Why is this happening?
The U.S. Department of Homeland Security has implemented the electronics ban in response to what it deems a credible threat to safety in air travel. From the DHS website:
The U.S. Government is concerned about terrorists’ ongoing interest in targeting commercial aviation, including transportation hubs over the past two years, as evidenced by the 2015 airliner downing in Egypt, the 2016 attempted airliner downing in Somalia, and the 2016 armed attacks against airports in Brussels and Istanbul. Evaluated intelligence indicates that terrorist groups continue to target commercial aviation, to include smuggling explosive devices in various consumer items.
Several reports now indicate that the United States will not be the only country to announce such restrictions on air travel, with others, including the United Kingdom, set to follow suit.
The electronics ban makes travel more difficult, if not impossible, for many with disabilities.
My Quantum Q6 Edge power wheelchair has an off board charger which is separate from the chair itself. I also travel with a power transformer, used to convert the higher electricity voltage in foreign countries to the 110V U.S. standard. Both qualify as “electrical devices” that will not be used “during the flight” and will likely be subject to the ban.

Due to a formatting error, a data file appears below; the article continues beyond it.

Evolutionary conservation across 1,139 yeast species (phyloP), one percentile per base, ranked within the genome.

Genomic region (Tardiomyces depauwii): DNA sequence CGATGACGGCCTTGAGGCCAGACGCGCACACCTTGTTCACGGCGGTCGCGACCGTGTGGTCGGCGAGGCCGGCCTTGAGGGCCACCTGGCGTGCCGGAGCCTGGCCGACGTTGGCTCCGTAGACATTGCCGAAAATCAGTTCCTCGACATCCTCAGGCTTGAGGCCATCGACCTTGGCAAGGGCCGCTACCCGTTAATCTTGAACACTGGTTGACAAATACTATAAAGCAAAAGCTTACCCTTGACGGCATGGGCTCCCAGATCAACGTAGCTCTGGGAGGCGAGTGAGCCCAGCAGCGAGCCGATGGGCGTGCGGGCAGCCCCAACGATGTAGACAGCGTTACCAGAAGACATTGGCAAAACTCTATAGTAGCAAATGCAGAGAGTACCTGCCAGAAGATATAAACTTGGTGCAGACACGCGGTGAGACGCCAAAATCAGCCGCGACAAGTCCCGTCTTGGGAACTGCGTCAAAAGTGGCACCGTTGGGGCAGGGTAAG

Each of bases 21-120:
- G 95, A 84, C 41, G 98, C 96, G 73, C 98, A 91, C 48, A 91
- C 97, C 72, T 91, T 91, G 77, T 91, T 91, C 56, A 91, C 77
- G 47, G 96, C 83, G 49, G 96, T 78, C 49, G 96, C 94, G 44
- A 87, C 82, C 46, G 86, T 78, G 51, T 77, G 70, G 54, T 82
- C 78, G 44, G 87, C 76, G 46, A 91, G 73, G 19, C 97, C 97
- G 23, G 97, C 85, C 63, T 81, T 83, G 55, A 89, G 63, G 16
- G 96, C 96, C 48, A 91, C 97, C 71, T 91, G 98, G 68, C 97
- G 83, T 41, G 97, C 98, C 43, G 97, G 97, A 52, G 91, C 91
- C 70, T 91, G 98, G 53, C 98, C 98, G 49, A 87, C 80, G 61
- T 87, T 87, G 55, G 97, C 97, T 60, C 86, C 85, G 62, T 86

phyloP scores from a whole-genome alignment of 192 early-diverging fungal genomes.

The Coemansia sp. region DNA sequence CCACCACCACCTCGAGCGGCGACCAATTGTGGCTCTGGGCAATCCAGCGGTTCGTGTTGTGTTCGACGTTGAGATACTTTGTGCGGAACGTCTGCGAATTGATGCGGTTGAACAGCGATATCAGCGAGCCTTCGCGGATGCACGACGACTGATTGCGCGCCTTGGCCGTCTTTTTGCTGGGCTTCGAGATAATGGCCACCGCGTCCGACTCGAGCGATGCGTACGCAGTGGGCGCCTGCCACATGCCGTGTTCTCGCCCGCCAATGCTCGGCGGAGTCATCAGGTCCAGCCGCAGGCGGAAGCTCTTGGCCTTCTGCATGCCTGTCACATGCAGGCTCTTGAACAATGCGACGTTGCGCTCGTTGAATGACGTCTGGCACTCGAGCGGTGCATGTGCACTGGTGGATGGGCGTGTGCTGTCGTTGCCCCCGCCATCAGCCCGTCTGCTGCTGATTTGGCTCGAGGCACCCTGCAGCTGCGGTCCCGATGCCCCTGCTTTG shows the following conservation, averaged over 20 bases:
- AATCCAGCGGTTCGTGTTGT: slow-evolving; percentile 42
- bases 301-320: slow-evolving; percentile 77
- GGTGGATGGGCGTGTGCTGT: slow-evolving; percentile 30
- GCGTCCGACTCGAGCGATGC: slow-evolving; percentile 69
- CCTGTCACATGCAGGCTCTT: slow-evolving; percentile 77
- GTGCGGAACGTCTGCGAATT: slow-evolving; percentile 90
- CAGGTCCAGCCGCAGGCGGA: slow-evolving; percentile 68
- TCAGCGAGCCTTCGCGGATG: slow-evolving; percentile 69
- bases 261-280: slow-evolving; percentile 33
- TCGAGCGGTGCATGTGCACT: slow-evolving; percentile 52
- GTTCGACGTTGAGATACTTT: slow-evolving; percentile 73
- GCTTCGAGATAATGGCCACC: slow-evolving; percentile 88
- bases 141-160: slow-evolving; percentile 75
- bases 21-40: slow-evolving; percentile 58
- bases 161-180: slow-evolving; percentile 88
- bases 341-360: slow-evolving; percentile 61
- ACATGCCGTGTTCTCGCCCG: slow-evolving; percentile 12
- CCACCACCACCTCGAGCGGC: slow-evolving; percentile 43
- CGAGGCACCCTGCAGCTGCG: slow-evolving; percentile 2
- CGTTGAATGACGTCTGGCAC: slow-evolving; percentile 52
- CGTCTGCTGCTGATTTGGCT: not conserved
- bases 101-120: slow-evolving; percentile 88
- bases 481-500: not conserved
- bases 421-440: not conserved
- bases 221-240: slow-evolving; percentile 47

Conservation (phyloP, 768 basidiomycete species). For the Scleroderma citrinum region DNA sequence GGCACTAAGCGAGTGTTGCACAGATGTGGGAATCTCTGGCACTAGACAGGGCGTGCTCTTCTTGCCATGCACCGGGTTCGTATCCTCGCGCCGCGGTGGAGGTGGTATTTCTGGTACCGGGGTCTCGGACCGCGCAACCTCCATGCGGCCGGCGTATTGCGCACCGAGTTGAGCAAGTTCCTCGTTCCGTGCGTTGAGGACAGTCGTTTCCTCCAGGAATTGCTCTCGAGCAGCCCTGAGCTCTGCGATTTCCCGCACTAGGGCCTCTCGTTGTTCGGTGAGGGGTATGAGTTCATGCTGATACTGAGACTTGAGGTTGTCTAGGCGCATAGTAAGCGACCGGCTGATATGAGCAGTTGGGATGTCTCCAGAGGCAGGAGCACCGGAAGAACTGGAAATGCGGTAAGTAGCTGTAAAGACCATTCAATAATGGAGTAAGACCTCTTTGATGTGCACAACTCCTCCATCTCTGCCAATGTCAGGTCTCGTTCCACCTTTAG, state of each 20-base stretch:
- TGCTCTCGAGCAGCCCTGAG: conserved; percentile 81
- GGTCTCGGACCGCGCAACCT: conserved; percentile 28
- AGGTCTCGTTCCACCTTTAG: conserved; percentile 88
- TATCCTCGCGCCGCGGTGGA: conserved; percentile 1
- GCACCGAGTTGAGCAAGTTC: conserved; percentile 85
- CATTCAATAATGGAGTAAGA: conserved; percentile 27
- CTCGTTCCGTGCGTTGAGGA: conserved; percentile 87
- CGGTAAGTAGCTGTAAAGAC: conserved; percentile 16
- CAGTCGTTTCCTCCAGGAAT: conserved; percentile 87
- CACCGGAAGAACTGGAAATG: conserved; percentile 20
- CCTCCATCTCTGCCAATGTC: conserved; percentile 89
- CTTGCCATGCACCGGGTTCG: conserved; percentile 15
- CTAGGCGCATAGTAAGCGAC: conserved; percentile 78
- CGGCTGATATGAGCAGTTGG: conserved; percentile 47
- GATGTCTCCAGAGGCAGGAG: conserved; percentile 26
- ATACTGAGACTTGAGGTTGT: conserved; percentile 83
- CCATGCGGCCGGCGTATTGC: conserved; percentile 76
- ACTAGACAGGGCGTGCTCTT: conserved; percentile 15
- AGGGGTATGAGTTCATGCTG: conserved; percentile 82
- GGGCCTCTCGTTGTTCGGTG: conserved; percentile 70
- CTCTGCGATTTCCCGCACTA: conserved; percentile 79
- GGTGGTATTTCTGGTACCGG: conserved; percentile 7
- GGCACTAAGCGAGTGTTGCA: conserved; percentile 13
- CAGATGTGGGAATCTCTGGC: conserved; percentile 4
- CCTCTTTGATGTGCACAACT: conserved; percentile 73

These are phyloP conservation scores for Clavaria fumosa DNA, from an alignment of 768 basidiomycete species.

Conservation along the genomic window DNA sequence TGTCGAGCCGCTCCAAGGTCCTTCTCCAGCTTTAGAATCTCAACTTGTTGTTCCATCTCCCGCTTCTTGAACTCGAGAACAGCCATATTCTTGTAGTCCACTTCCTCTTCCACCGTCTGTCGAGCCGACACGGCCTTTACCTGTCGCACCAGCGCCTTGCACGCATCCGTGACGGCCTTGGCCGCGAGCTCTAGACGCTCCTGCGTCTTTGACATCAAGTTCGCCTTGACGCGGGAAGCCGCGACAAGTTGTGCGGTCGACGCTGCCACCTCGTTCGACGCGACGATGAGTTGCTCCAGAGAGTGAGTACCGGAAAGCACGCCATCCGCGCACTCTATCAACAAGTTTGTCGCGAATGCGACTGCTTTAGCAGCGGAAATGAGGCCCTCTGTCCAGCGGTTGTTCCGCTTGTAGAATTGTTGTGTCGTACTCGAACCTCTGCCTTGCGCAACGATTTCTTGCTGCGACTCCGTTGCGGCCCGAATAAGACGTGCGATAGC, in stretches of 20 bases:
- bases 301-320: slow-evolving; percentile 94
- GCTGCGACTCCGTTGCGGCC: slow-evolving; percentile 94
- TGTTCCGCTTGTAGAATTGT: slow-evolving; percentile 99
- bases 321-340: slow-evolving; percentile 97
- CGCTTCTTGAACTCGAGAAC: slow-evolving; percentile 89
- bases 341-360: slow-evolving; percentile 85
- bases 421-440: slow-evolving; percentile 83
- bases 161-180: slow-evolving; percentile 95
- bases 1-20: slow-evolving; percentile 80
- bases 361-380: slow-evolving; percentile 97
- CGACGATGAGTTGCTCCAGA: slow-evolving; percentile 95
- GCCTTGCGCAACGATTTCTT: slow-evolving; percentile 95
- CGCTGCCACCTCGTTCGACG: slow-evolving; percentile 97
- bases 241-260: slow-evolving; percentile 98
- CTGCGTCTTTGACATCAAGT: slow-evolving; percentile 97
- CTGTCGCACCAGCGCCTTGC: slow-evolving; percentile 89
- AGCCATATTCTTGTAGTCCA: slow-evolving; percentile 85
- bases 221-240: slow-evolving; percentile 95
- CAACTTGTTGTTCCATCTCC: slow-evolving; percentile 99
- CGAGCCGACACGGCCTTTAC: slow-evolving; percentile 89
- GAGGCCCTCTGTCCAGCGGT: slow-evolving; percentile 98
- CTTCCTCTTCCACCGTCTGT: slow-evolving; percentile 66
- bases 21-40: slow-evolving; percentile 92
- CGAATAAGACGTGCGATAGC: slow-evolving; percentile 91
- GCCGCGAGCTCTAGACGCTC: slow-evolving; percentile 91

With the way airline luggage is tossed about by baggage handlers, it is not likely that either device would survive the trip. If they are damaged and rendered inoperable, I will be unable to charge my power wheelchair. Like many of you, I would be left completely immobile should my wheelchair’s battery run out.
Who pays for the replacement cost of damaged electronics? When I last replaced my wheelchair charger, the cost was $300 USD. Will the airline be responsible? What about my laptop, iPad, Kindle and camera? How can I possibly check these items, when the Montreal Convention has set the maximum liability for lost or damaged baggage at 1,131 SDRs (~$1,535 USD)? My laptop alone is worth more than that.